I asked my followers to suggest me one just one word so that I can come up with a content idea and headline based on it. This technique is very similar to what I did when I practiced improvisational there over a decade ago. There the audience had to suggest the actors one word, for example a tool and they had to create a scene based on that. Hilarity ensued.
In case someone said “hammer” we just played a scene that at least started with a hammer or even dealt with it all the time. Everybody can suggest a word so more people take part. As you think about your topic anyway it’s not that difficult to use that word as part of a headline or at least get an idea based on that suggestion.
Manual link building as in
- submitting links to directories
- link exchange
- buying paid links
is tedious and not scalable. Also these old school techniques are considered “unnatural” by now. Most directories have no value anymore, link exchange offers that I or my clients get are mostly worthless and paid links or reviews do not need a comment here anymore, I guess we all know by now how precarious they are.
The modern way of link building is still link baiting despite the term not being used very often anymore. It simply sounds awful and “fishy”.
You don’t have to create viral content instead of link building. You can replace it one to one by trying to get 10 links instead of building ten links. Please note that I use the passive form here. I could write “earn links” too. To get them you need to motivate ten people to link to you without having to do repetitive tasks.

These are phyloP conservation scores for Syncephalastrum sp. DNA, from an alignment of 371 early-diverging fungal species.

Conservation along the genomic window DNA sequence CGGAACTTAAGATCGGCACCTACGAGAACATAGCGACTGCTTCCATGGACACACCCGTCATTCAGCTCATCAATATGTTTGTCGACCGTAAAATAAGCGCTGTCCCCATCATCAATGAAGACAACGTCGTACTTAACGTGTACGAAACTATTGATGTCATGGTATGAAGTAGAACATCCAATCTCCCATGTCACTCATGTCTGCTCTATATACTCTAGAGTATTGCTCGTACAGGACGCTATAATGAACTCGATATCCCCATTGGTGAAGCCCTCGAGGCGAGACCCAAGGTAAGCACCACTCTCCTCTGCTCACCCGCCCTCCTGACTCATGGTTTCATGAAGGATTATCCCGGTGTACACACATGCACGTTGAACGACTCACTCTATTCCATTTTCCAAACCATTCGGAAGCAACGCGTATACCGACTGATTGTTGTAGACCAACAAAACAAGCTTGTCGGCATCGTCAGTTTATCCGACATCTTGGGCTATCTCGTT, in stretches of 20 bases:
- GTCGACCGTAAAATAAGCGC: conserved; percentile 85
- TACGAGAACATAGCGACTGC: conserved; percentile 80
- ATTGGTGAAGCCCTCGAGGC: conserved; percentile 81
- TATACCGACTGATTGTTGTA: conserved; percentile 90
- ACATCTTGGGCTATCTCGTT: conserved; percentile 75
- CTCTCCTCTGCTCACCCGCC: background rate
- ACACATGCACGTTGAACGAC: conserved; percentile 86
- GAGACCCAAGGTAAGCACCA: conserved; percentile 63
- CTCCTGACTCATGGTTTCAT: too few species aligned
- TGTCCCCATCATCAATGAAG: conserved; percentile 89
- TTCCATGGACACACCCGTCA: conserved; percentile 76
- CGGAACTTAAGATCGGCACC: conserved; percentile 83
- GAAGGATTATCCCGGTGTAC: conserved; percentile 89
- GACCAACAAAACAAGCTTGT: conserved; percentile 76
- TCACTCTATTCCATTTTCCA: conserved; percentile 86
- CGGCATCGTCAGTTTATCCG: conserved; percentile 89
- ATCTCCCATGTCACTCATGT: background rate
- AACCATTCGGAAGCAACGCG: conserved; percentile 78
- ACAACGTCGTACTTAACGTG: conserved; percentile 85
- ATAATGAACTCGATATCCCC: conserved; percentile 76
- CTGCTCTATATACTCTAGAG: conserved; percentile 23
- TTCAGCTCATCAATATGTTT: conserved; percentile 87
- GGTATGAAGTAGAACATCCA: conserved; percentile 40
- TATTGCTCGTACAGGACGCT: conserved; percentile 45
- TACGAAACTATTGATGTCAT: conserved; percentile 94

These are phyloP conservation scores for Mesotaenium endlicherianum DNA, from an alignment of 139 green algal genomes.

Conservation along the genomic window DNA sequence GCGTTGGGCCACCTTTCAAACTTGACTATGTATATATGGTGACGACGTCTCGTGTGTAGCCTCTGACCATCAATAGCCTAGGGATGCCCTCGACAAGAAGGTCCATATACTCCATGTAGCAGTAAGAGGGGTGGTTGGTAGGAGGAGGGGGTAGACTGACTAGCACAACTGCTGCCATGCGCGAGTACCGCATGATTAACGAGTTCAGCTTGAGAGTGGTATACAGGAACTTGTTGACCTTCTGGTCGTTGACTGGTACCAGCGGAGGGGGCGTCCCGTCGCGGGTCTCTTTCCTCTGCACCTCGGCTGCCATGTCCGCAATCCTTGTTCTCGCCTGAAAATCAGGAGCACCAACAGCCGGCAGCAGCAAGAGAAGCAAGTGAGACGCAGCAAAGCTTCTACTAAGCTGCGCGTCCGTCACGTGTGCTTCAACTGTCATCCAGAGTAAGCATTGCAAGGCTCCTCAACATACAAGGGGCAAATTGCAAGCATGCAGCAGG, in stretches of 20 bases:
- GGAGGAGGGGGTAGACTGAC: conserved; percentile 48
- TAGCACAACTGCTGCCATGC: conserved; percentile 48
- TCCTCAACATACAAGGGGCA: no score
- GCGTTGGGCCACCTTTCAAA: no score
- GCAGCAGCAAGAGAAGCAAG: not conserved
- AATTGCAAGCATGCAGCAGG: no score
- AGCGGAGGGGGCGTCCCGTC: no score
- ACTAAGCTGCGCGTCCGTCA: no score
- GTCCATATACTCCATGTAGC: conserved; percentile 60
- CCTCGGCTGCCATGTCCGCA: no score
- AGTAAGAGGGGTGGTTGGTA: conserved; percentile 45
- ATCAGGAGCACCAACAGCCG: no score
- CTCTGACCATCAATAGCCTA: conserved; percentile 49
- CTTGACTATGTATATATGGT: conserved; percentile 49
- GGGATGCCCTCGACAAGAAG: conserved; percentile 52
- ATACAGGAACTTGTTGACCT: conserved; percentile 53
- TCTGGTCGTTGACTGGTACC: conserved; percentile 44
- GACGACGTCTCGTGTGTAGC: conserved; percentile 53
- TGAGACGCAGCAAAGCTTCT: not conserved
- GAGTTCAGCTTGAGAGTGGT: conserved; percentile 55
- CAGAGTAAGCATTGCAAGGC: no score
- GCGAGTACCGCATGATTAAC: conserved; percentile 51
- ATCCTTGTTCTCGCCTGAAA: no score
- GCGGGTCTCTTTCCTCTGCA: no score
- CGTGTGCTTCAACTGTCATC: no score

Let’s imagine you build links by finding broken links and contacting webmasters to fix them. Just recently I have been perusing my bookmarks for a list post on my cycling blog with lots of links included and roughly 50% of these pages or even whole sites have been gone altogether. Assuming that I’m not the only blogger wanting to link out to those you just need to find the other ones and then write a post with alternative resources or the new URLs and then simply ping the blogs that link to the old ones.
Deducting a value proposition from any post is a way to overcome the repetitive “search and connect” pattern of blogger outreach. Usually you will make a list of at least 10 bloggers to contact. In case you are doing it for a new client you can’t just contact old friends, you have to start from zero. Thus the most important thing is the value proposition as long as there is no relationship and the blogger doesn’t owe you anything.
You could make a game of value propositions.
Instead of trying hard to find the few bloggers who are exactly into the kind of product or service you offer – that’s just a bunch usually – you can look up what the bloggers themselves write about and think of a value proposition for each one of their posts. Let me give you an example: a blogger who writes about a book on Google+ would probably want one, don’t you think? Sounds simple, doesn’t it?
I have had to do outreach for clients who didn’t have neither a product or service nor another value proposition you could give away easily. I didn’t have enough time to write guest posts either because the budget was even too small for that. I got very creative. I gave away books or coupons related to both the blogs and the client sites for example. I didn’t focus solely on what we had (not much) but rather on what the bloggers wanted.
Other Boring Tasks
I know there are other boring tasks. Some people have suggested SEO audits for example or disavowing links. I couldn’t cover everything in this post here but in case you like this one I might follow up with a second one covering additional tedious SEO tasks. So add your suggestions in the comment section or on social media! Of course you can also add creative solutions!